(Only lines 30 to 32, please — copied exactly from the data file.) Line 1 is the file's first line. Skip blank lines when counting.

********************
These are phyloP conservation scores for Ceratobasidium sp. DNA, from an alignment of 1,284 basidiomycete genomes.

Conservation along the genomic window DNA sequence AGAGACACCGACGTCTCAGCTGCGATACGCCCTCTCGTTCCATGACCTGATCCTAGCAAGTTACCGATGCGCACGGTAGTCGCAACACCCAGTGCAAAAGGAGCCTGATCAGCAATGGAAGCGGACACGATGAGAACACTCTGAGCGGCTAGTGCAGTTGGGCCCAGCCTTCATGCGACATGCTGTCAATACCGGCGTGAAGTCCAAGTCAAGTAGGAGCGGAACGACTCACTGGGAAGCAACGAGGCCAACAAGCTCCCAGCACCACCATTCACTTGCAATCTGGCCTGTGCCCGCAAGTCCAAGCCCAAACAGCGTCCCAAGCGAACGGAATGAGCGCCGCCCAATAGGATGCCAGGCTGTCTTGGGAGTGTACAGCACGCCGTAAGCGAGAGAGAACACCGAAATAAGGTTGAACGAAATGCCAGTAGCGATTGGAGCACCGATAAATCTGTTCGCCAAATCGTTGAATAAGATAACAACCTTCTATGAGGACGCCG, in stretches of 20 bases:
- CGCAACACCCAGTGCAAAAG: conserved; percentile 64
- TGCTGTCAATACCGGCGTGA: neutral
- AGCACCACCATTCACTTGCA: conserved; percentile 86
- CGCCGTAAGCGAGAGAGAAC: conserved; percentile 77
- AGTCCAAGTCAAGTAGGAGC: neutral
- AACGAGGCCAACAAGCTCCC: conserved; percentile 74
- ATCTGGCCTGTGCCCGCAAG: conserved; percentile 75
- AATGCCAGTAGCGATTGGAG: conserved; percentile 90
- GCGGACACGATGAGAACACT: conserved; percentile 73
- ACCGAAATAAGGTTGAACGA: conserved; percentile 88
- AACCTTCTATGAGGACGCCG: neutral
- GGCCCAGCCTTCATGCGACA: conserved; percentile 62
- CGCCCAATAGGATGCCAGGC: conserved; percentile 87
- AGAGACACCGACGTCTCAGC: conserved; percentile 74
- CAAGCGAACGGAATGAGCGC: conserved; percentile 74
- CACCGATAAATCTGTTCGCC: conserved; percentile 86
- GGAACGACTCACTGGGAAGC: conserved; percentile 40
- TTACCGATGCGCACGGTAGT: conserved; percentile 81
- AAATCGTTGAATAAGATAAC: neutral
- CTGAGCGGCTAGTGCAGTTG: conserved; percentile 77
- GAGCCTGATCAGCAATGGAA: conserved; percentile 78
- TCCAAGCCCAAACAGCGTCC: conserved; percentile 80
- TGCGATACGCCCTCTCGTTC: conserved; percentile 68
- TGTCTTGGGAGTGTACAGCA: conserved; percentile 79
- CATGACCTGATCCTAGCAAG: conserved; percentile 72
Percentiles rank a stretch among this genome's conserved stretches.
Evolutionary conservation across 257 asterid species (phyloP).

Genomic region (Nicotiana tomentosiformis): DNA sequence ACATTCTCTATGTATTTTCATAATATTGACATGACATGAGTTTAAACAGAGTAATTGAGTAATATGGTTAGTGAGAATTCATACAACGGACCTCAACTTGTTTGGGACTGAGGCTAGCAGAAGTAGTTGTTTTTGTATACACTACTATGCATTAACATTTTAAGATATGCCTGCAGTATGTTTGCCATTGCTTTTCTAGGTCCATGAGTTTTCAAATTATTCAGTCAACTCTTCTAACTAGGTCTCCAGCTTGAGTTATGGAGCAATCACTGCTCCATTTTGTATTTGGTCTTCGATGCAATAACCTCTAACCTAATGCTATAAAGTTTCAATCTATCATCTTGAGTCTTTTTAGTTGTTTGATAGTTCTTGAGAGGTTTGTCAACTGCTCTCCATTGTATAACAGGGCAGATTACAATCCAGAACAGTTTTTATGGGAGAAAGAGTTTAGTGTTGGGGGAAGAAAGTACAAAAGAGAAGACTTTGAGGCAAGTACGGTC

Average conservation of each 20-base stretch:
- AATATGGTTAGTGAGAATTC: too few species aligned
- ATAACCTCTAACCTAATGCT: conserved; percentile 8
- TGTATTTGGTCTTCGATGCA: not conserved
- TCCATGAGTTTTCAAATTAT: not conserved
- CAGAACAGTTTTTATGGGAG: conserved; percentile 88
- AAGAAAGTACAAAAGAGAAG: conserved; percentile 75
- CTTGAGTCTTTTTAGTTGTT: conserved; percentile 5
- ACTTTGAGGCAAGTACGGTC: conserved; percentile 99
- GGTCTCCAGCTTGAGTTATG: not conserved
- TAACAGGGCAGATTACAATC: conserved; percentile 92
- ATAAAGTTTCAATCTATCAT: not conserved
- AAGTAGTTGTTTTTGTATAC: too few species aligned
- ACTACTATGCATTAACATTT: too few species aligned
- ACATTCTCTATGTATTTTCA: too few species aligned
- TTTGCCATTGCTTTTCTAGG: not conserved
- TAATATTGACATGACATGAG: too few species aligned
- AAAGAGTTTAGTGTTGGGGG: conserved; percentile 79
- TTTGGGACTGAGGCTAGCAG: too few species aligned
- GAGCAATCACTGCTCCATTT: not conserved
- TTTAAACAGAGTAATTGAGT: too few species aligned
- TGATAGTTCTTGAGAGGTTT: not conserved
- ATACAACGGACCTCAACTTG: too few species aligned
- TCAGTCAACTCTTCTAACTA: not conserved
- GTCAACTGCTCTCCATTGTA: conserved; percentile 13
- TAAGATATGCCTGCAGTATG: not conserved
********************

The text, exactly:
Genomic region (Nicotiana tomentosiformis): DNA sequence ACATTCTCTATGTATTTTCATAATATTGACATGACATGAGTTTAAACAGAGTAATTGAGTAATATGGTTAGTGAGAATTCATACAACGGACCTCAACTTGTTTGGGACTGAGGCTAGCAGAAGTAGTTGTTTTTGTATACACTACTATGCATTAACATTTTAAGATATGCCTGCAGTATGTTTGCCATTGCTTTTCTAGGTCCATGAGTTTTCAAATTATTCAGTCAACTCTTCTAACTAGGTCTCCAGCTTGAGTTATGGAGCAATCACTGCTCCATTTTGTATTTGGTCTTCGATGCAATAACCTCTAACCTAATGCTATAAAGTTTCAATCTATCATCTTGAGTCTTTTTAGTTGTTTGATAGTTCTTGAGAGGTTTGTCAACTGCTCTCCATTGTATAACAGGGCAGATTACAATCCAGAACAGTTTTTATGGGAGAAAGAGTTTAGTGTTGGGGGAAGAAAGTACAAAAGAGAAGACTTTGAGGCAAGTACGGTC

Average conservation of each 20-base stretch:
- AATATGGTTAGTGAGAATTC: too few species aligned